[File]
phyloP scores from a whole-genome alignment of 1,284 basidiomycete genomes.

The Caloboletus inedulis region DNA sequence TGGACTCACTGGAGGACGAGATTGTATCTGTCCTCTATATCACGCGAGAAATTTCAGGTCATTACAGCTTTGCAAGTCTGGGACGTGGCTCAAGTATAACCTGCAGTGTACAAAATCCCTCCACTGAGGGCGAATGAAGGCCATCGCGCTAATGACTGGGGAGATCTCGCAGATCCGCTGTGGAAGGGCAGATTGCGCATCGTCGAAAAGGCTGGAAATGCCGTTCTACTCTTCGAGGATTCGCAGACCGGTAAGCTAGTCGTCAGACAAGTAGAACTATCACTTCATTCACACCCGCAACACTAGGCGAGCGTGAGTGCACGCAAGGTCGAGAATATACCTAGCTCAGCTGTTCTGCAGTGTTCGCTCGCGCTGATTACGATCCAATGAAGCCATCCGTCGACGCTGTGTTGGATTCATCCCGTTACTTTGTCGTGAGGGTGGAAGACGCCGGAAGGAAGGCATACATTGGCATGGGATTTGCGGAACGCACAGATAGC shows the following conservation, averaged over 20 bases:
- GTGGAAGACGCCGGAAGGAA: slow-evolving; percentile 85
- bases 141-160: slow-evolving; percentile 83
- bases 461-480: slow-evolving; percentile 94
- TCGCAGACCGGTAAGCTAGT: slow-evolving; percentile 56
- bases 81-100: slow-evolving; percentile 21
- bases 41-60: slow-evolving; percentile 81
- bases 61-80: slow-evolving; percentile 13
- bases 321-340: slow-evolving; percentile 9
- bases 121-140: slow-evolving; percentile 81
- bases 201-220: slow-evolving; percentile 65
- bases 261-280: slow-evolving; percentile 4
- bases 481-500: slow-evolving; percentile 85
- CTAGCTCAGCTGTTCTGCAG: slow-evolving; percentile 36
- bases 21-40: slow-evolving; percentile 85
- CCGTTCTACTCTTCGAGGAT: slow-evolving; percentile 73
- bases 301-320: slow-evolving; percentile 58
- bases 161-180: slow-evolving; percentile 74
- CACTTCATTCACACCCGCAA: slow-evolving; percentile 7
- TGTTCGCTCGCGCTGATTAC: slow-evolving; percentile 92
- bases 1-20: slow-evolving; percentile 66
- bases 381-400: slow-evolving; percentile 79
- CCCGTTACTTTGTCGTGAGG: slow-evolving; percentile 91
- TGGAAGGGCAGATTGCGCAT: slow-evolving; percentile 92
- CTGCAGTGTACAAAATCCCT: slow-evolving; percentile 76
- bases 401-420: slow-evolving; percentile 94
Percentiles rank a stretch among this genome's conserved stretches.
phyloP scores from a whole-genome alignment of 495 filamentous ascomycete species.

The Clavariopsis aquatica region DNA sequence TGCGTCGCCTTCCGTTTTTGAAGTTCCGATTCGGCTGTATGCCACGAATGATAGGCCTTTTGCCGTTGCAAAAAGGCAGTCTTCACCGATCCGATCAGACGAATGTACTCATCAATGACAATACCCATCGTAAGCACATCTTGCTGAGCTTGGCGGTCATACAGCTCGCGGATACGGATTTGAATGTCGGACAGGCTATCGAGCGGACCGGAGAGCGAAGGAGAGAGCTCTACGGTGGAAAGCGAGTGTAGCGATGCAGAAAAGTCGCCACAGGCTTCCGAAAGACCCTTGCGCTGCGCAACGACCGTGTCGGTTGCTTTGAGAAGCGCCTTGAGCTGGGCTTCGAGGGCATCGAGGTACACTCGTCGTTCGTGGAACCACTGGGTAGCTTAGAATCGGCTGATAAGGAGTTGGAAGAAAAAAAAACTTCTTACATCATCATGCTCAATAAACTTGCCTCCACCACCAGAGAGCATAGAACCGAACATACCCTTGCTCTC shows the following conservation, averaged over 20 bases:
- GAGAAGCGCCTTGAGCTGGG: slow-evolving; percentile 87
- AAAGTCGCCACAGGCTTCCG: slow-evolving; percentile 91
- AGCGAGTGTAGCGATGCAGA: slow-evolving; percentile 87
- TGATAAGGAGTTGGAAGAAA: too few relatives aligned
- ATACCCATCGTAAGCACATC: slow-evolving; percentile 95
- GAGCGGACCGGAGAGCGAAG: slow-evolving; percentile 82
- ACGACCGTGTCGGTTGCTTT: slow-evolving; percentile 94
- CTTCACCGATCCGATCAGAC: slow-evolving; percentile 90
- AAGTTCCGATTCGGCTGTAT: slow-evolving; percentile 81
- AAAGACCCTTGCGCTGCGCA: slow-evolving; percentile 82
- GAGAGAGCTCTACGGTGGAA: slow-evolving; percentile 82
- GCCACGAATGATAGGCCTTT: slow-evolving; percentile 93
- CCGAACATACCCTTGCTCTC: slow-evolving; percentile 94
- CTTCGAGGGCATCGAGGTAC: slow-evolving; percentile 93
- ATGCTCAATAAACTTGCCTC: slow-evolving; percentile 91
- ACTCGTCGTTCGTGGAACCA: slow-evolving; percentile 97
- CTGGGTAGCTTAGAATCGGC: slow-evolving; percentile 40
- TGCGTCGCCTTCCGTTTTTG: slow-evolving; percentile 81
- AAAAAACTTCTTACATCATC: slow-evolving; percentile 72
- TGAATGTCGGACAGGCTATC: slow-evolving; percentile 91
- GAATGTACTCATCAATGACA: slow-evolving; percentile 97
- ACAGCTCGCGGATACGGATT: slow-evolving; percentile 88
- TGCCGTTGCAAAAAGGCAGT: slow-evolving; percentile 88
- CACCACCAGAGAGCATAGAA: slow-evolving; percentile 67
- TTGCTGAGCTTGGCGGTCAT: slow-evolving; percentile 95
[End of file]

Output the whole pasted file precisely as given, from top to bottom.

phyloP scores from a whole-genome alignment of 1,284 basidiomycete genomes.

The Caloboletus inedulis region DNA sequence TGGACTCACTGGAGGACGAGATTGTATCTGTCCTCTATATCACGCGAGAAATTTCAGGTCATTACAGCTTTGCAAGTCTGGGACGTGGCTCAAGTATAACCTGCAGTGTACAAAATCCCTCCACTGAGGGCGAATGAAGGCCATCGCGCTAATGACTGGGGAGATCTCGCAGATCCGCTGTGGAAGGGCAGATTGCGCATCGTCGAAAAGGCTGGAAATGCCGTTCTACTCTTCGAGGATTCGCAGACCGGTAAGCTAGTCGTCAGACAAGTAGAACTATCACTTCATTCACACCCGCAACACTAGGCGAGCGTGAGTGCACGCAAGGTCGAGAATATACCTAGCTCAGCTGTTCTGCAGTGTTCGCTCGCGCTGATTACGATCCAATGAAGCCATCCGTCGACGCTGTGTTGGATTCATCCCGTTACTTTGTCGTGAGGGTGGAAGACGCCGGAAGGAAGGCATACATTGGCATGGGATTTGCGGAACGCACAGATAGC shows the following conservation, averaged over 20 bases:
- GTGGAAGACGCCGGAAGGAA: slow-evolving; percentile 85
- bases 141-160: slow-evolving; percentile 83
- bases 461-480: slow-evolving; percentile 94
- TCGCAGACCGGTAAGCTAGT: slow-evolving; percentile 56
- bases 81-100: slow-evolving; percentile 21
- bases 41-60: slow-evolving; percentile 81
- bases 61-80: slow-evolving; percentile 13
- bases 321-340: slow-evolving; percentile 9
- bases 121-140: slow-evolving; percentile 81
- bases 201-220: slow-evolving; percentile 65
- bases 261-280: slow-evolving; percentile 4
- bases 481-500: slow-evolving; percentile 85
- CTAGCTCAGCTGTTCTGCAG: slow-evolving; percentile 36
- bases 21-40: slow-evolving; percentile 85
- CCGTTCTACTCTTCGAGGAT: slow-evolving; percentile 73
- bases 301-320: slow-evolving; percentile 58
- bases 161-180: slow-evolving; percentile 74
- CACTTCATTCACACCCGCAA: slow-evolving; percentile 7
- TGTTCGCTCGCGCTGATTAC: slow-evolving; percentile 92
- bases 1-20: slow-evolving; percentile 66
- bases 381-400: slow-evolving; percentile 79
- CCCGTTACTTTGTCGTGAGG: slow-evolving; percentile 91
- TGGAAGGGCAGATTGCGCAT: slow-evolving; percentile 92
- CTGCAGTGTACAAAATCCCT: slow-evolving; percentile 76
- bases 401-420: slow-evolving; percentile 94
Percentiles rank a stretch among this genome's conserved stretches.
phyloP scores from a whole-genome alignment of 495 filamentous ascomycete species.

The Clavariopsis aquatica region DNA sequence TGCGTCGCCTTCCGTTTTTGAAGTTCCGATTCGGCTGTATGCCACGAATGATAGGCCTTTTGCCGTTGCAAAAAGGCAGTCTTCACCGATCCGATCAGACGAATGTACTCATCAATGACAATACCCATCGTAAGCACATCTTGCTGAGCTTGGCGGTCATACAGCTCGCGGATACGGATTTGAATGTCGGACAGGCTATCGAGCGGACCGGAGAGCGAAGGAGAGAGCTCTACGGTGGAAAGCGAGTGTAGCGATGCAGAAAAGTCGCCACAGGCTTCCGAAAGACCCTTGCGCTGCGCAACGACCGTGTCGGTTGCTTTGAGAAGCGCCTTGAGCTGGGCTTCGAGGGCATCGAGGTACACTCGTCGTTCGTGGAACCACTGGGTAGCTTAGAATCGGCTGATAAGGAGTTGGAAGAAAAAAAAACTTCTTACATCATCATGCTCAATAAACTTGCCTCCACCACCAGAGAGCATAGAACCGAACATACCCTTGCTCTC shows the following conservation, averaged over 20 bases:
- GAGAAGCGCCTTGAGCTGGG: slow-evolving; percentile 87
- AAAGTCGCCACAGGCTTCCG: slow-evolving; percentile 91
- AGCGAGTGTAGCGATGCAGA: slow-evolving; percentile 87
- TGATAAGGAGTTGGAAGAAA: too few relatives aligned
- ATACCCATCGTAAGCACATC: slow-evolving; percentile 95
- GAGCGGACCGGAGAGCGAAG: slow-evolving; percentile 82
- ACGACCGTGTCGGTTGCTTT: slow-evolving; percentile 94
- CTTCACCGATCCGATCAGAC: slow-evolving; percentile 90
- AAGTTCCGATTCGGCTGTAT: slow-evolving; percentile 81
- AAAGACCCTTGCGCTGCGCA: slow-evolving; percentile 82
- GAGAGAGCTCTACGGTGGAA: slow-evolving; percentile 82
- GCCACGAATGATAGGCCTTT: slow-evolving; percentile 93
- CCGAACATACCCTTGCTCTC: slow-evolving; percentile 94
- CTTCGAGGGCATCGAGGTAC: slow-evolving; percentile 93
- ATGCTCAATAAACTTGCCTC: slow-evolving; percentile 91
- ACTCGTCGTTCGTGGAACCA: slow-evolving; percentile 97
- CTGGGTAGCTTAGAATCGGC: slow-evolving; percentile 40
- TGCGTCGCCTTCCGTTTTTG: slow-evolving; percentile 81
- AAAAAACTTCTTACATCATC: slow-evolving; percentile 72
- TGAATGTCGGACAGGCTATC: slow-evolving; percentile 91
- GAATGTACTCATCAATGACA: slow-evolving; percentile 97
- ACAGCTCGCGGATACGGATT: slow-evolving; percentile 88
- TGCCGTTGCAAAAAGGCAGT: slow-evolving; percentile 88
- CACCACCAGAGAGCATAGAA: slow-evolving; percentile 67
- TTGCTGAGCTTGGCGGTCAT: slow-evolving; percentile 95